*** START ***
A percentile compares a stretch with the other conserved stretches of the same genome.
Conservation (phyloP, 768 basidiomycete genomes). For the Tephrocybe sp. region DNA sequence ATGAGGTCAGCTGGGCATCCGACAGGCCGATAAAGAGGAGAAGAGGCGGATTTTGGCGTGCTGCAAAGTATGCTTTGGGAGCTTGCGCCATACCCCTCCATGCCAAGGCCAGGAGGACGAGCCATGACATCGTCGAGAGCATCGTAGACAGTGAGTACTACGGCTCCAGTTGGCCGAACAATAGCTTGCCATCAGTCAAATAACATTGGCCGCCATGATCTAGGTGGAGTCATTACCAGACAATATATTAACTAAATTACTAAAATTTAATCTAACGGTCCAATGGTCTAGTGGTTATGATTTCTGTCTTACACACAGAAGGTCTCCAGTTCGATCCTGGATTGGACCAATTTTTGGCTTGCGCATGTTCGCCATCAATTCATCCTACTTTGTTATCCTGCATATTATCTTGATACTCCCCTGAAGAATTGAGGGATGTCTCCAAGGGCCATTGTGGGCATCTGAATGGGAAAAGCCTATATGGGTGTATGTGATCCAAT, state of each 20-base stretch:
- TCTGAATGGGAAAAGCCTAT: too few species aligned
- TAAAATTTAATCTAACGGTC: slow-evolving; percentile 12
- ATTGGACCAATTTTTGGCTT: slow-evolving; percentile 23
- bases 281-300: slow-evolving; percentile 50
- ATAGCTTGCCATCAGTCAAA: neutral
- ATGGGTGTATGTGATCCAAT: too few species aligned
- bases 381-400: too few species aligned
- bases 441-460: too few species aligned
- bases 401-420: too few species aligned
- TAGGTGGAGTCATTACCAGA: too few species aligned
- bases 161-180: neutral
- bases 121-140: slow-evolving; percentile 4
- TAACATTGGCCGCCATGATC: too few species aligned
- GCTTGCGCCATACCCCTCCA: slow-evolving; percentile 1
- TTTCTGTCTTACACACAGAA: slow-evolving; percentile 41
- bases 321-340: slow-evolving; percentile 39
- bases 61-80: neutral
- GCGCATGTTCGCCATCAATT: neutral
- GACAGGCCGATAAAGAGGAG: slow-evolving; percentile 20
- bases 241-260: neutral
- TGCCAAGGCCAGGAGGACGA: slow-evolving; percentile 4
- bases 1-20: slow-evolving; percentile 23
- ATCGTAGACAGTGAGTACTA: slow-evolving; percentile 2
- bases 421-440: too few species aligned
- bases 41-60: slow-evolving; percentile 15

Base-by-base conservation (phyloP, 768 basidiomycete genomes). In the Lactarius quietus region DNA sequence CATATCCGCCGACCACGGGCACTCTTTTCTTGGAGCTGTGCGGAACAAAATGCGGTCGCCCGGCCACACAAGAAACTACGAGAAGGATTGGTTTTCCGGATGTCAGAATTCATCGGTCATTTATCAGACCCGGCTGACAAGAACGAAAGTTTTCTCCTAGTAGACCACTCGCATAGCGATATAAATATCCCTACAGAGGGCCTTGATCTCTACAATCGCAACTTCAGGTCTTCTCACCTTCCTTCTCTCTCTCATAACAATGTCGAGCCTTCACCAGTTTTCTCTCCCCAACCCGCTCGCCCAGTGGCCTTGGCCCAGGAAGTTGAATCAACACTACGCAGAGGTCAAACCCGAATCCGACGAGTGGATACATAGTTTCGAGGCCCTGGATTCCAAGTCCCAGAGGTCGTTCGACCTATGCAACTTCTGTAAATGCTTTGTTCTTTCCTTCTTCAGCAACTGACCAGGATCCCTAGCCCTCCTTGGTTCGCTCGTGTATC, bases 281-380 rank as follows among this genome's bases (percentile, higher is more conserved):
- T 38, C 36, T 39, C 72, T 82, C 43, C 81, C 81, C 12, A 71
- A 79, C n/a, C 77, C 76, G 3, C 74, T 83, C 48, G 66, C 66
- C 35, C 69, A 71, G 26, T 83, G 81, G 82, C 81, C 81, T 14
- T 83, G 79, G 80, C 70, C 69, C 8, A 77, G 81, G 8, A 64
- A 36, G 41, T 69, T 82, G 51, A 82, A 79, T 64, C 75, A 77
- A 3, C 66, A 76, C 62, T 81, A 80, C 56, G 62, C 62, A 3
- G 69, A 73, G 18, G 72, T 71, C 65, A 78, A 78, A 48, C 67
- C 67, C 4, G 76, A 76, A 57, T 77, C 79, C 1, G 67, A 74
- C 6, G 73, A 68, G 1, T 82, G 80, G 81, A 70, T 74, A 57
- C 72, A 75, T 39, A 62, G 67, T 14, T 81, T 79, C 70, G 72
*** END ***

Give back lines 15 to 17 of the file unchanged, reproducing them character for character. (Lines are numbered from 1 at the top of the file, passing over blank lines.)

- TAACATTGGCCGCCATGATC: too few species aligned
- GCTTGCGCCATACCCCTCCA: slow-evolving; percentile 1
- TTTCTGTCTTACACACAGAA: slow-evolving; percentile 41